The Daily Telegraph – or, as it’s more accurately nicknamed, the Torygraph – is trolling. Attempting to stir up trouble in the Labour party. Surprise.
Thing is, they’re really not very good at it. On this occasion they don’t make it further than the 2nd paragraph before saying something so patently untrue that anyone with eyes and a brain-cell calls ‘bollocks’.
And then it goes downhill from there.
The article attempts to persuade us that Clive Lewis is positioning himself for a possible leadership challenge, but gives its ‘fake news’ game away with this little gem:
No serious piece could make such a fundamental mistake. Owen Jones is not popular with Jeremy Corbyn’s grassroots supporters.
He hasn’t been since he began the series of somersaults (more than most Olympic gymnasts) in which he’s supported Corbyn one minute and the next has been all too eager to undermine Corbyn’s leadership.
And emphatically not since this, a few days ago, to a Tory online magazine:
And, of course, there’s the little matter of supposedly canvassing for yet another futile leadership challenge.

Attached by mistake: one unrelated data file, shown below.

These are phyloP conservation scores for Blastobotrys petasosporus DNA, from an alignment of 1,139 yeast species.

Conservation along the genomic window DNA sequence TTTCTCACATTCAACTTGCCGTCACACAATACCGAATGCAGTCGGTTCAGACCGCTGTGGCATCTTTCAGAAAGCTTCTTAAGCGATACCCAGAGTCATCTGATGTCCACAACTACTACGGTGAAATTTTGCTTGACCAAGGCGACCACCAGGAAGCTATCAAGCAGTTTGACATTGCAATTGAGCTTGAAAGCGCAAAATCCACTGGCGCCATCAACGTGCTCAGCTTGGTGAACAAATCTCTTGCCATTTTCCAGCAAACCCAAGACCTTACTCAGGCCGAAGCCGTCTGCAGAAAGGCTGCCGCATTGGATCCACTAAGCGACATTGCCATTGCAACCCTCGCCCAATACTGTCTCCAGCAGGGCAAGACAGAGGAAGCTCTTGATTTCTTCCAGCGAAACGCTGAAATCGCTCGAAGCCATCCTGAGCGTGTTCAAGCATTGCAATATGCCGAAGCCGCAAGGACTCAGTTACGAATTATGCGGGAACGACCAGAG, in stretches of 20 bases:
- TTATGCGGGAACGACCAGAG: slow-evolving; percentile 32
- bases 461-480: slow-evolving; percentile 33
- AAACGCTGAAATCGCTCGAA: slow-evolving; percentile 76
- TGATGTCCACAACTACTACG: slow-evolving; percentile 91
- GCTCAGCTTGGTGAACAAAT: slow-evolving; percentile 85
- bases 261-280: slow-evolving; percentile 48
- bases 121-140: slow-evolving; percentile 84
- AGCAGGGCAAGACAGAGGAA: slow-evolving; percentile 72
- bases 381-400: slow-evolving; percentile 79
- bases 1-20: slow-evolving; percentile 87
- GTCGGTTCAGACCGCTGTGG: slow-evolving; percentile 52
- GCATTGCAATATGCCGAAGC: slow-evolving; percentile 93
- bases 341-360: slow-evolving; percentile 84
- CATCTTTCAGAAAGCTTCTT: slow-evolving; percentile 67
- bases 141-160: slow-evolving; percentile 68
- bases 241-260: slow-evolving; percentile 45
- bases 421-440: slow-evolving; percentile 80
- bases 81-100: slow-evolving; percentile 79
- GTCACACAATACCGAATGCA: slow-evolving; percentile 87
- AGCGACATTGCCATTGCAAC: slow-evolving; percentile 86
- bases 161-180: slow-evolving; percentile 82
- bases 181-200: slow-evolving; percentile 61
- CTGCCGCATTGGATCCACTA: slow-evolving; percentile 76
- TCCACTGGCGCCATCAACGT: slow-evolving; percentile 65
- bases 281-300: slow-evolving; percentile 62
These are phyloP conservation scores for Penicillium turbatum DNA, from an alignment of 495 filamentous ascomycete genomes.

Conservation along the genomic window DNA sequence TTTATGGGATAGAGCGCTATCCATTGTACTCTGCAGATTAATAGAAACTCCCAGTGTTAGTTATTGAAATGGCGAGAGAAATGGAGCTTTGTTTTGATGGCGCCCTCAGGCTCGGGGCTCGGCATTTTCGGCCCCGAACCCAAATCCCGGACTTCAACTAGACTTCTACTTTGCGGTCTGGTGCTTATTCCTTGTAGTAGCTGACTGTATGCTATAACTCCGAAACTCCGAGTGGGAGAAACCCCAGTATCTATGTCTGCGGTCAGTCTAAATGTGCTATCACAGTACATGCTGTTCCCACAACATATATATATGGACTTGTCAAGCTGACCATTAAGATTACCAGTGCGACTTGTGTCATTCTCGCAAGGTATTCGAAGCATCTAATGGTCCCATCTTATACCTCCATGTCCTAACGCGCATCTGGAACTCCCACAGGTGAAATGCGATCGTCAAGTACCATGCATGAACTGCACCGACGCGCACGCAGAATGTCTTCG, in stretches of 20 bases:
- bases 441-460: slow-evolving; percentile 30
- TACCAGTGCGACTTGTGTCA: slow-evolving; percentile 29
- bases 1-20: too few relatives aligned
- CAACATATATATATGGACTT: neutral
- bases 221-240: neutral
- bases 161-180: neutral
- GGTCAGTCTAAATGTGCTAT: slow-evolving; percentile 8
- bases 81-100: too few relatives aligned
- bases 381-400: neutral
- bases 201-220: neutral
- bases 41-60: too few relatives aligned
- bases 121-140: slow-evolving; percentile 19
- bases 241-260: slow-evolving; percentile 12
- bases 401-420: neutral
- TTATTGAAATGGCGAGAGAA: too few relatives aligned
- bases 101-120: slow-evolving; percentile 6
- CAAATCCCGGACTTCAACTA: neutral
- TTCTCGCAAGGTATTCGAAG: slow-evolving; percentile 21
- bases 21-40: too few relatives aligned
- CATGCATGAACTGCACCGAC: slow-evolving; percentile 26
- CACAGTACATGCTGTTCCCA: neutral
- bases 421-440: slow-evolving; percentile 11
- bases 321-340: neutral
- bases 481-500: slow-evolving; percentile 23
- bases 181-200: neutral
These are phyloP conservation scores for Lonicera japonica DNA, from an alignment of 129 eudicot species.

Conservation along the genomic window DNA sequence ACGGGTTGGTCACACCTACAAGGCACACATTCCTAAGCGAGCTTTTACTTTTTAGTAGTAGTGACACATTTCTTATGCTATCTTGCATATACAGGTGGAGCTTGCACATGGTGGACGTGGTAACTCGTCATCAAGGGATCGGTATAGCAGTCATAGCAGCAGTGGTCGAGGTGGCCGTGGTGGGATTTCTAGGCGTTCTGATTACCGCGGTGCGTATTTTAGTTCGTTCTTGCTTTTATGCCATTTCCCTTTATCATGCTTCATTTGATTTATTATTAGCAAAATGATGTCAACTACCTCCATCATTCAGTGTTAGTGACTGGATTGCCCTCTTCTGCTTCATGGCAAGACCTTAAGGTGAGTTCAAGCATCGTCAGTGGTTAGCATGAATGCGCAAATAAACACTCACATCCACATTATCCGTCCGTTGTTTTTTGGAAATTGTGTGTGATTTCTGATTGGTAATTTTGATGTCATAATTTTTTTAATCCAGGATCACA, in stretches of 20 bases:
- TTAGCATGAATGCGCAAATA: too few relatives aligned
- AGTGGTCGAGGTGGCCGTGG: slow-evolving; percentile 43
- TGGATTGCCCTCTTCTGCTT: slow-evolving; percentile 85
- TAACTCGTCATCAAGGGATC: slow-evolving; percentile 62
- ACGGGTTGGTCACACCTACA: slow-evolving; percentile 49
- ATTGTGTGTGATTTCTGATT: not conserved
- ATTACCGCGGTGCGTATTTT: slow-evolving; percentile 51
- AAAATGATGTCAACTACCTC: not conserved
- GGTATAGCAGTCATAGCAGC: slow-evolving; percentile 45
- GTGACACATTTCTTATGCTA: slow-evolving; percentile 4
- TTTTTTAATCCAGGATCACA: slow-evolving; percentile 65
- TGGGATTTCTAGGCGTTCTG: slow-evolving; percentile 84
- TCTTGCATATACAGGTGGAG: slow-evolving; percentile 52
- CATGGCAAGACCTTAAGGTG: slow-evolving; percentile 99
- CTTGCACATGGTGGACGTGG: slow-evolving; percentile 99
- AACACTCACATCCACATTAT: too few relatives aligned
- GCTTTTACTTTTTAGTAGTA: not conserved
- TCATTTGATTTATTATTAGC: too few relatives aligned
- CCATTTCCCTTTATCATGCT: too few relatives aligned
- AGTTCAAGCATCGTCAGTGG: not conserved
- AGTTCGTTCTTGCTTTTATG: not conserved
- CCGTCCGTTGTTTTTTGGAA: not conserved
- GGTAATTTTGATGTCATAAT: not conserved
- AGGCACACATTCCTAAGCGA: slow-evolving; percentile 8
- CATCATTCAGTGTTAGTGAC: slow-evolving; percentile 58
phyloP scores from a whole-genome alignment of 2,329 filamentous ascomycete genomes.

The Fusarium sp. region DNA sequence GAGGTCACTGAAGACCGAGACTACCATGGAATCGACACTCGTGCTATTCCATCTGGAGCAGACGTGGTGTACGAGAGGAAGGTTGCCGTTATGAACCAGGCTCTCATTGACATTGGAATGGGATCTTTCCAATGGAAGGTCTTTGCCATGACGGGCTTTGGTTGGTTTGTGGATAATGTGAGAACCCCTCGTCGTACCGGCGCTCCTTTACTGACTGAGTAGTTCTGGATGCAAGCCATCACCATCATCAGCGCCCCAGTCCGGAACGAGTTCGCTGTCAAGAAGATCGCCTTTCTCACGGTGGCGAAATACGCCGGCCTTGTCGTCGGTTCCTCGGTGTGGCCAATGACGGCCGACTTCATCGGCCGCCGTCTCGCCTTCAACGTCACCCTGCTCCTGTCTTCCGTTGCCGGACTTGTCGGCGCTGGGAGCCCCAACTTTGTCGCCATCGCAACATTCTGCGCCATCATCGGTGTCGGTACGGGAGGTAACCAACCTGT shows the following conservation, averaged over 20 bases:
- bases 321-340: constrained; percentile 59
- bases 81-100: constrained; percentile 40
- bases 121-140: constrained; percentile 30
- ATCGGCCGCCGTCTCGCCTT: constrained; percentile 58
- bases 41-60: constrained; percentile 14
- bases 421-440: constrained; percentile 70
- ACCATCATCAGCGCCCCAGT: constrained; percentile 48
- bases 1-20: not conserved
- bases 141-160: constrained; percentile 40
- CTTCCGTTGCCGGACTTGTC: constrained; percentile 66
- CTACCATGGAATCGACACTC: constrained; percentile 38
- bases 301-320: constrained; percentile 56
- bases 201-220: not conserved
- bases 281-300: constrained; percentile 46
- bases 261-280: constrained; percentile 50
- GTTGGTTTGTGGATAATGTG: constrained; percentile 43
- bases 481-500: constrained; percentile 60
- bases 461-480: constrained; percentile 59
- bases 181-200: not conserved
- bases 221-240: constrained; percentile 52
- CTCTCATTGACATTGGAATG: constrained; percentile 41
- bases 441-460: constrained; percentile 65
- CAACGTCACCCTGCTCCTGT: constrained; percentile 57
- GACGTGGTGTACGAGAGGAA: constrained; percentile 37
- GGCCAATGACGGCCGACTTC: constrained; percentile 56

From a ridiculously pathetic start, the article manages somehow to go downhill a couple of paragraphs later:
Well, no. It’s certainly parliamentary convention that a party leader can sack a front-bencher who breaks the whip. He can also ‘withdraw the whip’ entirely, expelling any MP from the party, for breaking a three-line whip (or just because he decides he wants to, in fact).
But there’s no rule that says he ‘must’.
And the slide continues:
Nope, that’s wrong too. Although ridiculous polling over recent months has put the Tory lead at 17 points, the latest Opinium polling – tweeted without comment by Tory peer Lord Ashcroft – shows that Labour has closed the gap to just seven:
If you want reliable information on the Labour Party, the last place you’ll find it is in a rag that can’t – or more likely chooses not to – get even its basic facts straight. There are any number of good sources, but few to none have ‘Daily’ in their title – and absolutely none are owned by rich, right-wing billionaires or controlled by Tories like the BBC.
As for Clive Lewis’ supposed leadership ambitions, I’ve no doubt he hopes one day to lead Labour. But he’s too smart to think that time is now or that members would entertain a challenge for a second for the foreseeable future – and too decent to try, I think, even if he thought it could work. If anyone saw the BBC’s footage of him in his office yesterday, just after his decision to resign, he looked like he was about to burst into tears – genuine ones, not Angela Eagle’s patented crocodile version.
So, give Clive Lewis the benefit of the doubt, give Corbyn time to bed in his new-look team, don’t panic – and don’t believe everything you read in the papers. Or should that ‘anything’?
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